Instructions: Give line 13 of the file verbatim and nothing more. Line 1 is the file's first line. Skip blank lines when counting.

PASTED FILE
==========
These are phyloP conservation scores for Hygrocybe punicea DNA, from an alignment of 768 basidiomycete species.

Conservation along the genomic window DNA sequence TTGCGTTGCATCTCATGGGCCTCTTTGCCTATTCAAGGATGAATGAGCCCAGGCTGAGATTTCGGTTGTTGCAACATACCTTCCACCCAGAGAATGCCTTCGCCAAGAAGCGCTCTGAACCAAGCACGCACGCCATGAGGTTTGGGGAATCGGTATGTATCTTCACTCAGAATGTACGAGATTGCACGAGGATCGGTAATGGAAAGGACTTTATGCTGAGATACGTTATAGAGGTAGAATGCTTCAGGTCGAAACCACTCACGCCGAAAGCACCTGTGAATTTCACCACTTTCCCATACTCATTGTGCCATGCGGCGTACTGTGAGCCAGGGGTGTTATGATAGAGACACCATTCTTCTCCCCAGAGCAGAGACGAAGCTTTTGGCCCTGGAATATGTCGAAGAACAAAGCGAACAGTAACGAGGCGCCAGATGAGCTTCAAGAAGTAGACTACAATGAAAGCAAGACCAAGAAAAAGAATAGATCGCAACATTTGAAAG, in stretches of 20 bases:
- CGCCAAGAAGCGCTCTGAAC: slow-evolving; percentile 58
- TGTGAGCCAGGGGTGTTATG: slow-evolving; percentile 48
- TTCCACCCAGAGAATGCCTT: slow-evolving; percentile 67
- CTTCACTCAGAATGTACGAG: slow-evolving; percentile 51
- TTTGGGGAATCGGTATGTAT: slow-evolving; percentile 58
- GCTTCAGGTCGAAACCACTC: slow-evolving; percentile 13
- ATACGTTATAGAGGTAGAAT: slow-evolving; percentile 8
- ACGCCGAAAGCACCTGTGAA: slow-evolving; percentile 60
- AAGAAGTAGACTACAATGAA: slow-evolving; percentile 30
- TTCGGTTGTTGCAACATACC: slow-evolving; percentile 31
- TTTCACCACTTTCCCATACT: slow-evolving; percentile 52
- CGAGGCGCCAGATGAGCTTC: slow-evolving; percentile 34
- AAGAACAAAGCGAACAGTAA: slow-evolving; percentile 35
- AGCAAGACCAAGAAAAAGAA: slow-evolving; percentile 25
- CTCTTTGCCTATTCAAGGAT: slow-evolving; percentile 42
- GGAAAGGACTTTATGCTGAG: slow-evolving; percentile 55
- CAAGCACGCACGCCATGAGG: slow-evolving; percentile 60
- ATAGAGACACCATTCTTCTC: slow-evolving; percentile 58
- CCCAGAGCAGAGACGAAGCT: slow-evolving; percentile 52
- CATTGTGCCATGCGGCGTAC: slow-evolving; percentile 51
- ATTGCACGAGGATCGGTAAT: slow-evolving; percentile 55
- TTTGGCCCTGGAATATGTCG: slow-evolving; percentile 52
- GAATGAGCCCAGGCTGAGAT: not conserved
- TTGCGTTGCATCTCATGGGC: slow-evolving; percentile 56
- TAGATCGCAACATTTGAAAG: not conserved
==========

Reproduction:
- TTTCACCACTTTCCCATACT: slow-evolving; percentile 52